Recently QueryClick were asked to analyse the effect of a client’s TV and radio advertising on their website traffic. The idea was to get a clear picture of the relative effectiveness of different advertising channels.
Step 1: Cleansing the Data
We began with raw data on TV and radio advertising spots. This data arrived in a number of different formats. Our Corvidae data analysis team cleaned the data, removing spots with missing audience information and other errors. Then we converted the cleaned data from different sources into a common format to allow analysis.
Step 2: Analysis
Next we analysed the data at a number of different timescales to estimate the impact of the different advertising channels. We looked for immediate response to adverts and also for uplift in the days and weeks following advertising campaigns. What we found was quite striking.
Step 3: The Results
For this client we found a clear response to television advertising in the minutes, days and weeks after the adverts aired. In the minutes following the advert airing we found an immediate uplift in website traffic equivalent to 5 additional visits per 10000 viewers.
Additionally over the following 24 hours we found strong positive correlation between TV advertising and website visits equivalent to approximately one visitor per 700 advert viewers.
The effects were so clear that we were even able to provide our client with indications of which TV channels provided the highest proportional response allowing them to target higher performing TV channels.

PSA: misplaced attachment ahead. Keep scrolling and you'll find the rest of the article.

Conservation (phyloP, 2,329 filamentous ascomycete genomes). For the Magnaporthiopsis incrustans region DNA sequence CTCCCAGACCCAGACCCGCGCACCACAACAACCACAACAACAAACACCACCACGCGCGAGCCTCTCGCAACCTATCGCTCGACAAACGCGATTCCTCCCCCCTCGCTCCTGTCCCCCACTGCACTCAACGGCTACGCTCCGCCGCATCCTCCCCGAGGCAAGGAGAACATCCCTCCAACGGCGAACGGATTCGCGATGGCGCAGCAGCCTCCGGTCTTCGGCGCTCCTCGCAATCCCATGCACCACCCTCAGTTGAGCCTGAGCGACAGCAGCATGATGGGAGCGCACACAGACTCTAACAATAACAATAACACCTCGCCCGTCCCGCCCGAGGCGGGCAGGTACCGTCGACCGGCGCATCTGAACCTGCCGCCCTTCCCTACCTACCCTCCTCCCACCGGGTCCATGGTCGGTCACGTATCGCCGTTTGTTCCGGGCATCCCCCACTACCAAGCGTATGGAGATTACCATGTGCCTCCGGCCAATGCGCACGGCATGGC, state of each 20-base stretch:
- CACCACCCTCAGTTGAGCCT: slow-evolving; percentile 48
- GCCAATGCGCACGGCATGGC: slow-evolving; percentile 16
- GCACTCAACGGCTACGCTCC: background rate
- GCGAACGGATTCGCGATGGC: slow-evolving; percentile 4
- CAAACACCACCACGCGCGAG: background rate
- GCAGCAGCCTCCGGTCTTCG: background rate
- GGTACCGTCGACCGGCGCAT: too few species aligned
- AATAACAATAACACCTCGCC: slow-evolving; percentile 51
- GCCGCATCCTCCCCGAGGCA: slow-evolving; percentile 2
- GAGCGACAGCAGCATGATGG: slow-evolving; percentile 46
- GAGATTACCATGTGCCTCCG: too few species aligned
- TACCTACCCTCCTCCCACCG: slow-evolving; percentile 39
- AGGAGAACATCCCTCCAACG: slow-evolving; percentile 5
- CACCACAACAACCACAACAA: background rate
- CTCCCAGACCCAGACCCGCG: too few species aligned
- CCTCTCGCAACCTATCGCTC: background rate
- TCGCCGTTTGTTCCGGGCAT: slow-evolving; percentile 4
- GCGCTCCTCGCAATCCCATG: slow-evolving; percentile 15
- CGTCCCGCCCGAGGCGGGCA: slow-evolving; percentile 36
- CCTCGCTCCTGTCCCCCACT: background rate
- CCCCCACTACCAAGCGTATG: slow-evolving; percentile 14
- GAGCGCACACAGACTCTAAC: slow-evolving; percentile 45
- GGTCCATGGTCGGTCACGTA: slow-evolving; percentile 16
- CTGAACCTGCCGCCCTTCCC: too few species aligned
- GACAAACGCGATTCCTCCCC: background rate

Then we turned our attention to radio advertising and it was here that we found some big surprises. Analysing web traffic after radio spots, we could find absolutely no immediate uplift in website traffic. Given that individual spots had smaller audiences than many TV spots, we tried examining groups of radio spots shown at the same time, but even then we could see no effect.
Next we tried examining daily uplift data to look for correlations between radio advertising and website traffic, but once again we could not discover any correlation. In fact the overall correlation was slightly negative, but well within the margin of error of the data.
Additionally we identified one period of advertising that was geographically restricted, allowing us to compare the region where the radio adverts were broadcast to a control region where they were not. Once again this showed a very slight negative correlation across the period of time covered by the advertising.
The startling conclusion was that for this particular client radio advertising’s benefit was negligible compared to the benefit of TV advertising. This was a particularly valuable insight for our customer since they had been spending similar sums of money each year on the two advertising channels prior to our investigation. This new data driven insight will allow them to redirect advertising spend to maximise audience impact and drive customer engagement with their website more effectively.
If you would be interested in insight into the effectiveness of your different advertising channels, please contact firstname.lastname@example.org and we can arrange to discuss your requirements in more detail.